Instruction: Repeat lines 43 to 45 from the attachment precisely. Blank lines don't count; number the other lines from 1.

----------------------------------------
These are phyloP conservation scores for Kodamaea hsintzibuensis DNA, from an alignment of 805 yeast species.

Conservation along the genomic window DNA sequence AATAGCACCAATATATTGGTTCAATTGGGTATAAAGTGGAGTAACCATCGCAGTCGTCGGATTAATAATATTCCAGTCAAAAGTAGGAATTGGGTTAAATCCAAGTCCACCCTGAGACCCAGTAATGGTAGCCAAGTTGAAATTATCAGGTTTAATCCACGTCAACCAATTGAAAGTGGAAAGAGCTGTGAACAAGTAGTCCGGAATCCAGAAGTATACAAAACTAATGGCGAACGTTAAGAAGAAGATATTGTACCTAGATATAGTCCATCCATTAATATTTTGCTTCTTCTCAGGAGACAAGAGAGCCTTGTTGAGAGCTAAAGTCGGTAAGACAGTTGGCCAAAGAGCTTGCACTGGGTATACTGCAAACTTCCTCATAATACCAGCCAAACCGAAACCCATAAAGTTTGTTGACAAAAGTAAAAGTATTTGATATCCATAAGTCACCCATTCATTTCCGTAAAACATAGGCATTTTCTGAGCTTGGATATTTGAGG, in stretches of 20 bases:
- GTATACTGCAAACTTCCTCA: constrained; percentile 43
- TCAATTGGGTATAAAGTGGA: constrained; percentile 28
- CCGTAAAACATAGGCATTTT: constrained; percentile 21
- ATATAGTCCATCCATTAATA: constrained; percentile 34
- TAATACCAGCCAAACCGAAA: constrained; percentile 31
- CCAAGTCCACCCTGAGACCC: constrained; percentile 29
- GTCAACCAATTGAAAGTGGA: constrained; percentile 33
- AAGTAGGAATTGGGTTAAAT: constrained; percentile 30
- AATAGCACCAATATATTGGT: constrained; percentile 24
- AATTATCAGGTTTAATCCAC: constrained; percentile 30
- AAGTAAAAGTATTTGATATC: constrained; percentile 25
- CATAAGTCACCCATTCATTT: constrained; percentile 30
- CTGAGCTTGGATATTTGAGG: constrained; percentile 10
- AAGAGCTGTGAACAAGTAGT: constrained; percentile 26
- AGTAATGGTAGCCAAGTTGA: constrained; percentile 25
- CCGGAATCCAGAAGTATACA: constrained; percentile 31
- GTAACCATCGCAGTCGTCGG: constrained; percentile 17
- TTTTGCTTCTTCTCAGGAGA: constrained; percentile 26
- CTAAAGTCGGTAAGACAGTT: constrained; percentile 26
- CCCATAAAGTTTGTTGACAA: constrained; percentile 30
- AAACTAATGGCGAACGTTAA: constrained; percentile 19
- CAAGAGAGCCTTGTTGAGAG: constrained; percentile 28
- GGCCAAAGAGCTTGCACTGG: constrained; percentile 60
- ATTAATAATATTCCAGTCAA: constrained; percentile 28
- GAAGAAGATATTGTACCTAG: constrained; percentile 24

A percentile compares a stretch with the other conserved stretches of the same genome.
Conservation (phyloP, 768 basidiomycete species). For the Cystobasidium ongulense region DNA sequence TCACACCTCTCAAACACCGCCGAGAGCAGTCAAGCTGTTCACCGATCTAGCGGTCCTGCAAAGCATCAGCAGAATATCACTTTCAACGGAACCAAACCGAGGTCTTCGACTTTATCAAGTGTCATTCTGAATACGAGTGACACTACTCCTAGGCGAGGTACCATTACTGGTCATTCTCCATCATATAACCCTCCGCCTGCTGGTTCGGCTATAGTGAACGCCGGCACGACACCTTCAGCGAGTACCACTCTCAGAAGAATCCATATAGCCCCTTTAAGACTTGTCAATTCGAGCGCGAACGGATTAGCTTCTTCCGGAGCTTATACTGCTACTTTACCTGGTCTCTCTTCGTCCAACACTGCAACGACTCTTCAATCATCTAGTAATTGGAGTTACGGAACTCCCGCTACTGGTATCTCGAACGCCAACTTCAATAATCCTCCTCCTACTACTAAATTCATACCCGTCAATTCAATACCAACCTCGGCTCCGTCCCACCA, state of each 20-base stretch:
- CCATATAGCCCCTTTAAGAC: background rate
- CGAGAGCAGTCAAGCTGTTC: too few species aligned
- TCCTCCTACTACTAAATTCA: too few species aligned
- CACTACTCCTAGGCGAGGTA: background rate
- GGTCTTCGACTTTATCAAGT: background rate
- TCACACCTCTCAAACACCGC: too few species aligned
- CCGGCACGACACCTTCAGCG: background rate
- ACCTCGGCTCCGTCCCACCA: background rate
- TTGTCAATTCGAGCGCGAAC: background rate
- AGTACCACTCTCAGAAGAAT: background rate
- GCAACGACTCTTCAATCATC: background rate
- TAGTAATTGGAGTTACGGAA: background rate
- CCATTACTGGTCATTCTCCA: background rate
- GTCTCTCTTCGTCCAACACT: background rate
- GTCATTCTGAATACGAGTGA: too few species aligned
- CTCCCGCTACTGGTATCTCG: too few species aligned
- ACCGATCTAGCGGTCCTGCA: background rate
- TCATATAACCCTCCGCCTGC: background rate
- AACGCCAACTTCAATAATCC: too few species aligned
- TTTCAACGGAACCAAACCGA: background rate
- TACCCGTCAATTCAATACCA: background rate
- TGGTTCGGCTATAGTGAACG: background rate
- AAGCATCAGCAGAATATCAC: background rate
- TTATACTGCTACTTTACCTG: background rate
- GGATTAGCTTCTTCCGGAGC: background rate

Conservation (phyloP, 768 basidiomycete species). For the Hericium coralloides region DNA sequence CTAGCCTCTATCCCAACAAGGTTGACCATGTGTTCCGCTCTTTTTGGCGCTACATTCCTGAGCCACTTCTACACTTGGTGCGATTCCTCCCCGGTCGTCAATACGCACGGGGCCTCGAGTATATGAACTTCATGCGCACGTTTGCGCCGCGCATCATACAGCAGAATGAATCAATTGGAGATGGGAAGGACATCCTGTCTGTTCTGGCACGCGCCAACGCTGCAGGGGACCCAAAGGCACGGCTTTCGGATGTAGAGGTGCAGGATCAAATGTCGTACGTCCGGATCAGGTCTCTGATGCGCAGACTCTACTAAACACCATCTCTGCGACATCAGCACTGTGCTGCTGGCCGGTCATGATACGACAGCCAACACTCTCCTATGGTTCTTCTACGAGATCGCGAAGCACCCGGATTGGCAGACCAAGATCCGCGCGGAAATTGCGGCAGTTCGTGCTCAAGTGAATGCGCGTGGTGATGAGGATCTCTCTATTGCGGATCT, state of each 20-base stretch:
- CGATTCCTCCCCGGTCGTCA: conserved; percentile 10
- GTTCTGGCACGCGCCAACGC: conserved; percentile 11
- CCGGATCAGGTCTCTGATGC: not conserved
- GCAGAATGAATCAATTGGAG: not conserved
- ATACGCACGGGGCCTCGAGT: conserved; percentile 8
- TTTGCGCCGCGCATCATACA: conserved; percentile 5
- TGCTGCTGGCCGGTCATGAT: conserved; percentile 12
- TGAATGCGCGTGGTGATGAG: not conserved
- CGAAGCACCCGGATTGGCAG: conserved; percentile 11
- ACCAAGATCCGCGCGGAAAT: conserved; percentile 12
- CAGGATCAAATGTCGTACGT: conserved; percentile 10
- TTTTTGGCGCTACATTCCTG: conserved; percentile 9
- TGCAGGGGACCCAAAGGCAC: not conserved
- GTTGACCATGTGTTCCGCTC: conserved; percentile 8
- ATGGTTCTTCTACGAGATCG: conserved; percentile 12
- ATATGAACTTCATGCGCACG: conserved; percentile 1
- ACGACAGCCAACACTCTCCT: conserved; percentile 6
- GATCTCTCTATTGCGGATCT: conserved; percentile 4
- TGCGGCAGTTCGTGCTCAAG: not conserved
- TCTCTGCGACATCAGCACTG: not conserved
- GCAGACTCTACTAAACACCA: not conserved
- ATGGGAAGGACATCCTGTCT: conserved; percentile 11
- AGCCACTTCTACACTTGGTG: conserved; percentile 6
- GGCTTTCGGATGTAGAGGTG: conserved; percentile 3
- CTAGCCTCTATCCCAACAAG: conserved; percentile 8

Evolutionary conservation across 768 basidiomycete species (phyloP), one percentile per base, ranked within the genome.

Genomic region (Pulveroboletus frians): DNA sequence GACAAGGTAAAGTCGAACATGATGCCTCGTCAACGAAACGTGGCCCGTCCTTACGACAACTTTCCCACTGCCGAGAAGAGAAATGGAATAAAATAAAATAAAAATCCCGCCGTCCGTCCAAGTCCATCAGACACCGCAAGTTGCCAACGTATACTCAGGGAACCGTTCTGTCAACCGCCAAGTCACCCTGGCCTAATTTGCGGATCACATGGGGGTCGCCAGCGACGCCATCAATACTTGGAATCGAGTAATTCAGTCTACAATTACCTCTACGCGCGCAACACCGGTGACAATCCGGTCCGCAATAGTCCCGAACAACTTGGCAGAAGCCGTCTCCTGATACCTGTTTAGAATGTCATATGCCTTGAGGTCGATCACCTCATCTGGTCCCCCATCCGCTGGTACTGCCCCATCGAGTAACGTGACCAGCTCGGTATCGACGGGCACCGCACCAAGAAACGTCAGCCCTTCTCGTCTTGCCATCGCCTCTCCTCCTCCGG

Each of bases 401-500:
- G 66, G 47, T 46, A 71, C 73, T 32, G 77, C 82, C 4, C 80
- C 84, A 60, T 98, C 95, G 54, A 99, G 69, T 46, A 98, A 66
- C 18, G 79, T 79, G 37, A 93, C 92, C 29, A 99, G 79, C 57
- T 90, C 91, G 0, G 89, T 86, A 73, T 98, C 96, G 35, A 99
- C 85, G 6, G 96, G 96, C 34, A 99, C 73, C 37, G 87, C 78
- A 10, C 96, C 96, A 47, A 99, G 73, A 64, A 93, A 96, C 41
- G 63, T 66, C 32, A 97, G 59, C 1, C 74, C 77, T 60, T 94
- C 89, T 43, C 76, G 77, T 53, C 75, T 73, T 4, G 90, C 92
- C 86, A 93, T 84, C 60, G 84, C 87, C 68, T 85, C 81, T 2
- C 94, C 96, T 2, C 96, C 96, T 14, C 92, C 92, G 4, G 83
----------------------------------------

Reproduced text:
- GTCTCTCTTCGTCCAACACT: background rate
- GTCATTCTGAATACGAGTGA: too few species aligned
- CTCCCGCTACTGGTATCTCG: too few species aligned